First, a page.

Astronomy: A Physical Perspective

Astronomy: A Physical Perspective

3.82 (28 ratings by Goodreads)
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This fully revised and updated text is a comprehensive introduction to astronomical objects and phenomena. By applying some basic physical principles to a variety of situations, students will learn how to relate everyday physics to the astronomical world. Starting with the simplest objects, the text contains explanations of how and why astronomical phenomena occur, and how astronomers collect and interpret information about stars, galaxies and the solar system. The text looks at the properties of stars, star formation and evolution; neutron stars and black holes; the nature of galaxies; and the structure of the universe. It examines the past, present and future states of the universe; and final chapters use the concepts that have been developed to study the solar system, its formation; the possibility of finding other planetary systems; and the search for extraterrestrial life. This comprehensive text contains useful equations, chapter summaries, worked examples and end-of-chapter problem more

Product details

  • Paperback | 598 pages
  • 187.96 x 238.76 x 38.1mm | 1,700.96g
  • Cambridge, United Kingdom
  • English
  • Revised
  • 2nd Revised edition
  • 291 b/w illus. 406 colour illus. 13 tables 937 exercises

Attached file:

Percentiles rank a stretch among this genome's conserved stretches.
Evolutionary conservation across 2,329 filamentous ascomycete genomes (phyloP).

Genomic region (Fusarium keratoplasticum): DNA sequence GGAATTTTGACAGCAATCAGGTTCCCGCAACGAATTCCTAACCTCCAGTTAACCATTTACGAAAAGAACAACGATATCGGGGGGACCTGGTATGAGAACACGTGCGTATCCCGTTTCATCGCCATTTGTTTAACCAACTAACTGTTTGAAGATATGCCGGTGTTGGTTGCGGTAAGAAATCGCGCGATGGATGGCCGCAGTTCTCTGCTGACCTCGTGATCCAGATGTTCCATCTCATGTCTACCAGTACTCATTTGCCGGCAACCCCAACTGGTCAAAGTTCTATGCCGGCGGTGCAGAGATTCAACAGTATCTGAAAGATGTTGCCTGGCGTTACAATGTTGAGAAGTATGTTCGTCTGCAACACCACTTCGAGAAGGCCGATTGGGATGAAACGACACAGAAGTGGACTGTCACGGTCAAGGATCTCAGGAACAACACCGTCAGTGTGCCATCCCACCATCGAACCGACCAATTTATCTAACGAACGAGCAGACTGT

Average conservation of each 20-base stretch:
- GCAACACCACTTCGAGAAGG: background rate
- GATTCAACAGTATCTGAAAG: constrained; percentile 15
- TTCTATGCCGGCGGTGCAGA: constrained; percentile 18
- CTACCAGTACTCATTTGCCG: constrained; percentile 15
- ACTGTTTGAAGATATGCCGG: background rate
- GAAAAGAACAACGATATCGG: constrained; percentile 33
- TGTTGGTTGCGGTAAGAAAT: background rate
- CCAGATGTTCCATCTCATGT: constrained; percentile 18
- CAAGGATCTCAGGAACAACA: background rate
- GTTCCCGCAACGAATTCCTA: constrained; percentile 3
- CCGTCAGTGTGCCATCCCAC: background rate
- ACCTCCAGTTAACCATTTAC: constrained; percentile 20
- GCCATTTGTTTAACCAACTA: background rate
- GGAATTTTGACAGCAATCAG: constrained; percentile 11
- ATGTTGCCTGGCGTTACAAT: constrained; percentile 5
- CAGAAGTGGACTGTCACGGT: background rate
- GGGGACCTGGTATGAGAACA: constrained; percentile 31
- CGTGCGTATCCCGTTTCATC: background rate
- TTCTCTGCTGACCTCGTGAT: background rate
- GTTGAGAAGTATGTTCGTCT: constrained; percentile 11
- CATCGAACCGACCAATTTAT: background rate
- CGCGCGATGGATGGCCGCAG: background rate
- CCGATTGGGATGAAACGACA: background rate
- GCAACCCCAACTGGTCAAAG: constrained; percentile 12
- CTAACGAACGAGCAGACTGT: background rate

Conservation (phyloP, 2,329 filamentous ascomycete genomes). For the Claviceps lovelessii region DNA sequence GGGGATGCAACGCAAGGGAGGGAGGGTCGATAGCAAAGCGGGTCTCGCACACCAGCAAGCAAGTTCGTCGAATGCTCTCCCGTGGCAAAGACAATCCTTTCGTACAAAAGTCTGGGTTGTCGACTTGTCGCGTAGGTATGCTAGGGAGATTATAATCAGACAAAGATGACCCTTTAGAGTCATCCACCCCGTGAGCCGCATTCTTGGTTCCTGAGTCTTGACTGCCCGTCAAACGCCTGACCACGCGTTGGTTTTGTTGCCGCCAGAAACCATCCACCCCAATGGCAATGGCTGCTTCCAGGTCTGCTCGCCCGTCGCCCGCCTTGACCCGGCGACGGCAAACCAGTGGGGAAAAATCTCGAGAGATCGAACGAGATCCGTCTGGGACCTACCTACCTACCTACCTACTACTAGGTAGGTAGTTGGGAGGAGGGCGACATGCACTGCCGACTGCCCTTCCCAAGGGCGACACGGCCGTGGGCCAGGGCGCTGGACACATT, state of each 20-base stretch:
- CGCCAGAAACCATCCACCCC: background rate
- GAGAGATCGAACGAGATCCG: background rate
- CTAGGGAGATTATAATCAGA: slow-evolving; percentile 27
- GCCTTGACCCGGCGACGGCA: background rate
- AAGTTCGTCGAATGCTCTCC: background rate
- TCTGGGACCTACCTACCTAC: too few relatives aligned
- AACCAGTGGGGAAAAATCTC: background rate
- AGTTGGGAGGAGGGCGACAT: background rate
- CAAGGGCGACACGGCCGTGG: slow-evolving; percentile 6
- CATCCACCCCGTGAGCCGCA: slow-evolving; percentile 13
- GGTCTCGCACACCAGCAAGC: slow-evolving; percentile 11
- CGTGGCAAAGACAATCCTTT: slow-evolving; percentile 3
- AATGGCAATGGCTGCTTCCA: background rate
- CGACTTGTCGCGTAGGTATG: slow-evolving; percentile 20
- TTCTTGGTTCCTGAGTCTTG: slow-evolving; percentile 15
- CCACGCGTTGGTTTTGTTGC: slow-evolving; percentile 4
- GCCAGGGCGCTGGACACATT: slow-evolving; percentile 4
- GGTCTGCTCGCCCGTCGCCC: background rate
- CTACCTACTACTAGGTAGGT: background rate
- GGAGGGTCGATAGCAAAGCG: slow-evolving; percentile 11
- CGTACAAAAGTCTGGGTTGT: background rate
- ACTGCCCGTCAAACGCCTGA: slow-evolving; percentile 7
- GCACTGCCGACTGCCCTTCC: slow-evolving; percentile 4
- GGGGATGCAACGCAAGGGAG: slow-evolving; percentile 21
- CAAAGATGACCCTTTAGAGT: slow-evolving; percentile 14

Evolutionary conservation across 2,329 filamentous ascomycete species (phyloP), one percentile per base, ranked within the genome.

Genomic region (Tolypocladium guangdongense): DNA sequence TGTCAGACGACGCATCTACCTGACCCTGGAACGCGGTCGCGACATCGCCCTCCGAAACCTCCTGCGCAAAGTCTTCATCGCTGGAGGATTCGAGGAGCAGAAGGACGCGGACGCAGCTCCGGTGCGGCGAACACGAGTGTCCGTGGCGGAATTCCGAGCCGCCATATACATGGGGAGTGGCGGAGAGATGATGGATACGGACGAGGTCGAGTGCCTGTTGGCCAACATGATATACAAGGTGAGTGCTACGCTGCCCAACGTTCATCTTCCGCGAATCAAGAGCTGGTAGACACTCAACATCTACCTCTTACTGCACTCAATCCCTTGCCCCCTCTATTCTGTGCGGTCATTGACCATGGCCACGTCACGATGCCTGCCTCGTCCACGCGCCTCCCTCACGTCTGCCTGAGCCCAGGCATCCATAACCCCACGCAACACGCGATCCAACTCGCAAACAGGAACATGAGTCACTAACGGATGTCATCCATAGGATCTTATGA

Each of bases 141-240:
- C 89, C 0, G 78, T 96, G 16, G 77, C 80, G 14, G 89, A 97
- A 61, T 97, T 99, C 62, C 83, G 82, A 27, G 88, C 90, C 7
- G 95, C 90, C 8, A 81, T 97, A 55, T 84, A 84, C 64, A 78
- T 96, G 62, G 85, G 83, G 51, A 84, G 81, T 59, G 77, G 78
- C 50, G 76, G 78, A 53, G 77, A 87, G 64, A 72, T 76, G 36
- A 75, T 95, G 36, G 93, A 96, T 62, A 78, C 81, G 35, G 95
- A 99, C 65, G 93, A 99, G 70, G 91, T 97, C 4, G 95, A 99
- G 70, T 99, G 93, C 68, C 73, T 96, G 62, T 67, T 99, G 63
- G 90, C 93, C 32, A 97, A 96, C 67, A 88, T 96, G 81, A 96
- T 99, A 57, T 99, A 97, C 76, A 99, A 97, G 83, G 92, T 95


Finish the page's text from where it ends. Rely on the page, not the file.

• 0521529271
  • 9780521529273
  • 371,282

Review quote

'It is a textbook, but the author shows that a 'higher level' book can still be visually attractive. it is an important contribution to the literature intended for serious students, but it could catch any reader's imagination ... Students at many levels could enjoy the book, and at the same time see for themselves the application of the physics and mathematics they are learning.' Gnomon '... recommended for all amateur astronomers ...'. Orion '... it's quite difficult to find a general astronomy text that can be recommended to ... first year undergraduates with the expectation that they'll still find it useful in their final year A Physical Perspective ... enters the field as an outstanding candidate to fill that role ... first-rate ...' The Observatoryshow more

Table of contents

1. Introduction; Part I. Properties of Ordinary Stars: 2. Continuous radiation from stars; 3. Spectral Lines in stars; 4. Telescopes; 5. Binary stars and stellar masses; 6. The Sun: a typical star; Part II. Relativity: 7. Special relativity; 8. General relativity; Part III. Stellar Evolution: 9. The main sequence; 10. Stellar old age; 11. The death of high mass stars; 12. Evolution in close binaries; 13. Clusters of stars; Part IV. The Milky Way: 14. Contents of the interstellar medium; 15. Star formation; 16. The Milky Way galaxy; Part V. The Universe at Large: 17. Normal galaxies; 18. Clusters of galaxies; 19. Active galaxies; 20. Cosmology; 21. The Big Bang; Part VI. The Solar System: 22. Overview of the solar system; 23. The Earth and Moon; 24. The inner planets; 25. The outer planets; 26. Minor bodies in the solar system; 27. The origin of life; more

About Marc Leslie Kutner

Marc Kutner is a Visiting Scientist in the Astronomy Department of the University of Texas at more

Rating details

28 ratings
3.82 out of 5 stars
5 32% (9)
4 36% (10)
3 21% (6)
2 4% (1)
1 7% (2)
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